Diabetes and asthma have both been linked to long COVID. Diabetes and acute COVID have already been strongly linked, including a study that found that people who tested positive to COVID-19 have a higher likelihood of a diabetes diagnosis in the following months than those who tested negative.13 More recently, a study found that those who contract COVID-19 and have a diagnosis of diabetes are more likely to suffer from long COVID.14 Diabetes rates among agricultural workers are higher than the general population,15 leading to increased risk of long COVID.
Asthma may also increase a person’s risk of long COVID. Occupational exposure to pesticides and agricultural dust may increase agricultural workers’ risk of asthma,16 although diagnoses among US agricultural workers remain low.17 One study found that 56% of COVID patients with asthma reported suffering from long COVID, including breathing difficulties.18
Vaccination may prevent long COVID
A vaccinated person has a much lower risk of contracting COVID, and a very low risk of severe disease or death from COVID. As stated above, those who are hospitalized or have a more severe form of acute COVID have a higher risk of long COVID.19 Consequently, vaccination is a critical component to reduce one’s risk of long COVID.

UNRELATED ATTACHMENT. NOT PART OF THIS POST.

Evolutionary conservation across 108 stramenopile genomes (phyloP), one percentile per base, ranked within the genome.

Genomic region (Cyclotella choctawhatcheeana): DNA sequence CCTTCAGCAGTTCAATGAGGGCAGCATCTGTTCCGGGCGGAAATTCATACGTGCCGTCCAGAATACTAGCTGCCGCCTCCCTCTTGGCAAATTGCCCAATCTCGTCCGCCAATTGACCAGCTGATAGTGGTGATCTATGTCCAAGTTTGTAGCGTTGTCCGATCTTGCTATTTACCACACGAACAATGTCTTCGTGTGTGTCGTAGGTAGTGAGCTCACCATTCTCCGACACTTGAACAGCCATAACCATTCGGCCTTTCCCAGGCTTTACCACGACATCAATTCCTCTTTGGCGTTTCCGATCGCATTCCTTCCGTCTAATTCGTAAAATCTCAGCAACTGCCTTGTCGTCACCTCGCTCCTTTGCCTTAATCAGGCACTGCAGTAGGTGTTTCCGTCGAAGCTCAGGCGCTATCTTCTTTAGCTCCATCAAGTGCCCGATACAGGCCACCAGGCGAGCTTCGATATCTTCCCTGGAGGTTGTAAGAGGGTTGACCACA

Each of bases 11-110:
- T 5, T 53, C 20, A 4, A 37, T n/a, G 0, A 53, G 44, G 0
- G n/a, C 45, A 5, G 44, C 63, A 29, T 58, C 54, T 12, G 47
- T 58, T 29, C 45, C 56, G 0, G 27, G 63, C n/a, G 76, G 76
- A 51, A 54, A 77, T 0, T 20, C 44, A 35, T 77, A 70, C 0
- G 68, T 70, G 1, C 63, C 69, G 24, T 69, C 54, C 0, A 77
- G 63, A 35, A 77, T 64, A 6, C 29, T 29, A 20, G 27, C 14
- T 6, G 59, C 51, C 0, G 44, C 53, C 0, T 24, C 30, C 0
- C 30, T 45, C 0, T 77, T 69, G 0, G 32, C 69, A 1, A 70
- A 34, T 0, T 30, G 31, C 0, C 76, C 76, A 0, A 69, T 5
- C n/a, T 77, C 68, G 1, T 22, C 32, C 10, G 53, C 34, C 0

Treatment guidance is starting to become available
The American Academy of Physical Medicine and Rehabilitation has developed several guidance statements to assist clinicians in assessing and treating patients with long COVID with symptoms of fatigue, breathing difficulties, and cognitive symptoms. They also have a dashboard on long COVID and a comprehensive resource list: https://www.aapmr.org/members-publications/covid-19/physiatrist-resource-center/long-covid-pasc-resources
The CAMFiC Long COVID-19 Study Group has proposed primary care clinical guidelines, suggesting three primary care visits over the course of 14 weeks. Their guidance includes diagnostic approaches to each of the most common symptoms of long COVID. “Long Covid-19: Proposed Primary Care Clinical Guidelines for Diagnosis and Disease Management”:
Read the full article on cardiovascular events and risks from Nature Medicine: https://go.nature.com/3jakPaW
1 Centers for Disease Control and Prevention. Post-COVID Conditions. Updated 16 September 2021. Available at: https://www.cdc.gov/coronavirus/2019-ncov/long-term-effects/index.html
2 Davis HE, Assaf GS, McCorkell L, et al. Characterizing long COVID in an international cohort: 7 months of symptoms and their impact. EClinicalMedicine. 2021;38:101019. doi:10.1016/j.eclinm.2021.101019
3 Centers for Disease Control and Prevention. Post-COVID Conditions. 16 September 2021. Available at: https://www.cdc.gov/coronavirus/2019-ncov/long-term-effects/index.html
4 Pérez-González A, Araújo-Ameijeiras A, Fernández-Villar A, Crespo M, Poveda E; Cohort COVID-19 of the Galicia Sur Health Research Institute. Long COVID in hospitalized and non-hospitalized patients in a large cohort in Northwest Spain, a prospective cohort study. Sci Rep. 2022;12(1):3369. Published 2022 Mar 1. doi:10.1038/s41598-022-07414-x
5 Belluck P. Many ‘Long Covid’ Patients Had No Symptoms From Their Initial Infection. New York Times. Published 8 March 2021. Available at: https://www.nytimes.com/2021/03/08/health/long-covid-asymptomatic.html